Early stages of Rocky Mountain spotted fever may be confused with Ehrlichiosis and include: sudden onset fever persisting for 2 to 3 weeks, malaise, deep muscle pain, severe headache, chills and conjunctival injection.2 Patients may also develop a maculopapular rash on the extremities on the third to fifth day. This rash usually spreads to the palms of the hands and soles of the feet. When treated properly and in a timely manner, death is rare.2

Testing for Rocky Mountain spotted fever can be accomplished using blood samples. Serology testing of acute and convalescent IgG and IgM can detect antibodies. Skin biopsy of the maculopapular rash is also an acceptable specimen for histology. A nucleic acid amplification test or immunohistochemical staining of the skin can be ordered. The staining will identify antigens up to the first 24 hours after antibiotic therapy has been initiated.7

Ehrlichiosis

Ehrlichiosis is an infection caused by a bacterium in the family of Anaplasmataceae. This group consists of small, obligate intracellular, pleomorphic bacteria that survive and reproduce in the phagosomes of mononuclear or polymorphonuclear leukocytes of the infected host.2 The agent, Ehrlichia chaffeensis, is named after Fort Chaffee, Ark., which is where the first isolate was obtained from a patient.2

This infection is spread by the bite of the Lone star tick (Amblyomma americanum). The Lone star tick is aggressive, and the adult female is identifiable with a white dot or "lone star" on her back.3 The wound associated with a Lone star tick bite can be irritated and red, however, this does not indicate the spread of Ehrilichiosis. The Lone star tick is commonly found in the Southeastern and Eastern United States.

The symptoms of Ehrlichiosis are nonspecific and can include: fever, headache, anorexia, nausea, myalgia and vomiting. Ehrlichiosis can cause meningoencephalitis in about 20% of patients.2 Ehrlichiosis can be mild to severe and has a 2.7% case-fatality rate.2 Testing can be performed on the blood of a suspected patient by performing a blood smear. A negative smear does not necessarily indicate that Ehrlichiosis is not present, since the sensitivity of the test is often low and variable.

Babesiosis

Babesiosis is caused by intraerythrocytic protozoan parasites such as Babesia microti and Babesia duncani, both of which occur predominately in the United States.2 The black-legged tick (Ixodes scapularis) can transmit Babesiosis.3 Black-legged ticks can be found in the Northeastern and upper Midwestern United States. Tick bites by the black-legged tick are most likely to occur in the spring, summer and fall and are delivered by the nymphs and adult females.

Babesiosis may also be transmitted through blood transfusion. Even though the ticks that spread this disease are found in the Northeast and upper Midwest, the infection can be transmitted anywhere in the country due to travel. When humans travel, they can pick up the illness, return home, donate blood and unknowingly transmit the illness to a blood donor recipient.

Certain circumstances are required for transfusion-related infection to occur. First, the agent must establish a viable infection in the blood donor. Second, the agent must be present and/or circulate in the peripheral blood of the donor. Third, the agent must survive the blood collection process and remain viable under normal blood storage conditions. Last, the agent must be able to infect the blood recipient following blood transfusion.8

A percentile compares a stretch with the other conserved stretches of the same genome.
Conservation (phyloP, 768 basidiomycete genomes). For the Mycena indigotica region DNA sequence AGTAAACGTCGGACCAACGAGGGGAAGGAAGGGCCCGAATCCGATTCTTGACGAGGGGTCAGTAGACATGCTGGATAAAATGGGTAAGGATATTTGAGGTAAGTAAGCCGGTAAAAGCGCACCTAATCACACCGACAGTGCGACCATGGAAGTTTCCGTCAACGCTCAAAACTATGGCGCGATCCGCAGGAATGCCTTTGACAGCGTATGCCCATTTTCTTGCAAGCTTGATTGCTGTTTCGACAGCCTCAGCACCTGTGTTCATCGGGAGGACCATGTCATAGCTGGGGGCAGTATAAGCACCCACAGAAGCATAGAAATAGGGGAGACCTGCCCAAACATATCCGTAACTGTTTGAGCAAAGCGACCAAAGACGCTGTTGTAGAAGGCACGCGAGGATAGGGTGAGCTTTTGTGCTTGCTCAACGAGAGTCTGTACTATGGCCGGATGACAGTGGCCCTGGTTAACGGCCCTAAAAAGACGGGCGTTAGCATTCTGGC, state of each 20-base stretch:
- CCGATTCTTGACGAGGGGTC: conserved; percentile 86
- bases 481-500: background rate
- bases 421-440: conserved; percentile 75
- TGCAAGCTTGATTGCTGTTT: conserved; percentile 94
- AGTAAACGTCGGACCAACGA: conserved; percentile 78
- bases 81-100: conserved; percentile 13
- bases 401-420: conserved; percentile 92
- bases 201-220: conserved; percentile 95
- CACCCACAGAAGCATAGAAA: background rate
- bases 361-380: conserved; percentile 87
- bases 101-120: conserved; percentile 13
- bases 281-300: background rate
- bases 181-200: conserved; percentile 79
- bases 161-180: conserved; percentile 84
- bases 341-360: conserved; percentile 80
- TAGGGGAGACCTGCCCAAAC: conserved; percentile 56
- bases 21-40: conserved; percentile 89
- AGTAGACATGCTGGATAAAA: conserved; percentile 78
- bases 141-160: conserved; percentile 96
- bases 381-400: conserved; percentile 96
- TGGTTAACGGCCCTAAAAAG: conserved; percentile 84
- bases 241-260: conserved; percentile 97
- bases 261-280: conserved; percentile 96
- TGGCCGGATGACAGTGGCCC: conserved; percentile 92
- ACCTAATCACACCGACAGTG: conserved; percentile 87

The American Red Cross reported 18 cases of Babesiosis transmission via blood transfusion between 2005 and 2007 (national), six cases in Rhode Island in 2007 and seven cases in New York City in late 2008.8 All blood transfusion cases in the United States, with the exception of two, have been with Babesia microti infection. The literature also contains report of a patient who contracted Babesiosis during blood transfusion for a heart transplant.9

Currently, blood donors are screened prior to donation and asked health history questions associated with exposure to Babesiosis. This is recommended according to American Association of Blood Banks standards. Screening does not always eliminate spread of the infection because the affected person can carry the infection yet be asymptomatic or exhibit mild symptoms. The American Red Cross is working to improve the safety of the blood supply by working with a company on an investigational test to detect Babesia DNA and the presence of antibodies to Babesia in donor blood.

Signs and symptoms of Babesiosis can include fever, chills, myalgia, fatigue and jaundice. These symptoms are similar to many other types of infection. A cough, sore throat, emotional lability, depression, photophobia and conjunctival injection may occur, but are less common. The incubation period for Babesiosis is 1 to 9 weeks. A peripheral blood smear, polymerase chain reaction or isolation of the Babesia parasite are acceptable diagnostic laboratory tests.

Prevention and Treatment Measures

Precautions against tick bites are the only way to prevent tickborne illness. Protection methods include: wearing light-colored, long-sleeved and long-leg clothing when outdoors; wearing insect repellant that contains DEET (N,N-diethyl-meta-toluamide); and checking the skin for any signs of a tick or tick bite upon returning indoors.

When checking the skin, patients should examine skin folds, crevices and under arms because ticks can hide in these areas. Animals may also carry ticks indoors, so pets need to be checked regularly. If ticks are transported indoors on a pet, they may infect the pet with a bite or crawl onto a human.